News / Europe

    Airlines Seek New Rules to Handle Unruly Travelers

    Passengers wait to disembark an American Airlines flight from Miami after arriving in New York, Dec. 10, 2013.
    Passengers wait to disembark an American Airlines flight from Miami after arriving in New York, Dec. 10, 2013.
    Reuters
    Fighting soccer fans, fashion models screaming obscenities and a French film star relieving himself in the gangway are just a few well publicized examples of what airlines say is a growing trend of abusive passenger behavior on planes.
     
    Briefing journalists this week, the International Air Transport Association (IATA) said it aims to use a conference in Montreal next March to seek agreement on the rights of crews and captains to do whatever is necessary to subdue offenders.
     
    “Unruly passenger behavior...is on the increase,” Tim Colehan of the Geneva-based grouping told reporters. “ It is a problem which our crews and other travelers face every day.”
     
    He cited as typical a woman passenger who fought cabin crew after throwing liquor at them, and then shouted abuse at stewards and fellow passengers throughout an overnight flight from Europe to Thailand.
     
    Since 2007, when it began recording data, well over 15,000 incidents have been reported to IATA, Colehan said. “But there are almost certainly many more which we never hear about.”
     
    The problem for the airlines and the crews, said Colehan, is that international law has not caught up with the new world of global air travel.
     
    Often offenders, like the violent woman passenger on the Bangkok flight, go scot free because police in countries where planes land say they have no jurisdiction.

    Lack of clarity
     
    Worse, IATA says, the lack of clarity in the current 1963 Tokyo Convention that governs such cases leaves cabin crew and pilots uncertain on how to respond.
     
    “There is always the fear that they could be sued for assault if they restrain a violent passenger,” Colehan said.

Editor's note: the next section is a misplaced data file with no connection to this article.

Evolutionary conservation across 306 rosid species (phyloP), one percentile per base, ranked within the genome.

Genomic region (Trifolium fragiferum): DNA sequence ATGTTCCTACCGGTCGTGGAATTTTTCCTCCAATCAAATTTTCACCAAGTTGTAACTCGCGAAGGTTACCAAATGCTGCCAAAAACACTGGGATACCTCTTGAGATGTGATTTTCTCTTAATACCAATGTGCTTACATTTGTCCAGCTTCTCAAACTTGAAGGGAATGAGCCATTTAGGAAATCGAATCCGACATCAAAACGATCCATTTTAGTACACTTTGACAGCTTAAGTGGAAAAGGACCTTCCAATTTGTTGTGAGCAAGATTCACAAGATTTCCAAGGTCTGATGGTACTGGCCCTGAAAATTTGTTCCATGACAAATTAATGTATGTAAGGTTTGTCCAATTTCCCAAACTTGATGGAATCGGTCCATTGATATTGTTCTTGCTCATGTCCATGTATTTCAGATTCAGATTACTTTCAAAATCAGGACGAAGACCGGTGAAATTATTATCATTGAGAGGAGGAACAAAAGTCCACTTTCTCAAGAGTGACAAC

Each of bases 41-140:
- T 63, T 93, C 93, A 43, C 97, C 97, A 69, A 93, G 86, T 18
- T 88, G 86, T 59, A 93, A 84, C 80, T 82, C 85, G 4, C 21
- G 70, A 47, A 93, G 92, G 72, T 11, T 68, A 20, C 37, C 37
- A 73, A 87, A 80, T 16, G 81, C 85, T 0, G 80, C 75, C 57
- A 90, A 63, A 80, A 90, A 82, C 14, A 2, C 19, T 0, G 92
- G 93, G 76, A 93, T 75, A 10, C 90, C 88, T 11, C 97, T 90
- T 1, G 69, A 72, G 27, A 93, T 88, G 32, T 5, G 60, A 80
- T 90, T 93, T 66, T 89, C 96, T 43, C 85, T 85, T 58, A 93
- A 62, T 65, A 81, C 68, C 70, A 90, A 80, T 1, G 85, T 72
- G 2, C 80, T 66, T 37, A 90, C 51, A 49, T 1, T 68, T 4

Other incidents in the skies this year include a violent attack on a stewardess in China, an American viewing pornography on his computer, and a South African couple having First Class sex, according to credible media reports.
     
    A Russian woman on a flight from Los Angeles to London drank liquid soap when refused alcohol, and tried to bite a steward. On another plane a man seized wine from a trolley and locked himself in the toilet to drink it.
     
    Several years ago, IATA told its 240-odd members - which include almost all the world's scheduled carriers - that they should back their crews and try to ensure that badly behaved passengers are taken to court.
     
    But the absence of well-defined legislation means that this often leads nowhere. The Tokyo convention was originally drawn up to deal with hijacks.
     
    IATA wants governments to agree at the March conference, convened by the International Civil Aviation Organization, on a new convention that will spell out the right of an airliner's captain to do what he feels necessary to control misbehaving passengers.
     
    But the airlines are not sure of the outcome. “We are confident there will be a new convention, but - with so many governments having to agree - we have to wait to see how it turns out,” Colehan said.

    You May Like

    Turkey, US Splits Deepen Over Support for Kurdish Militants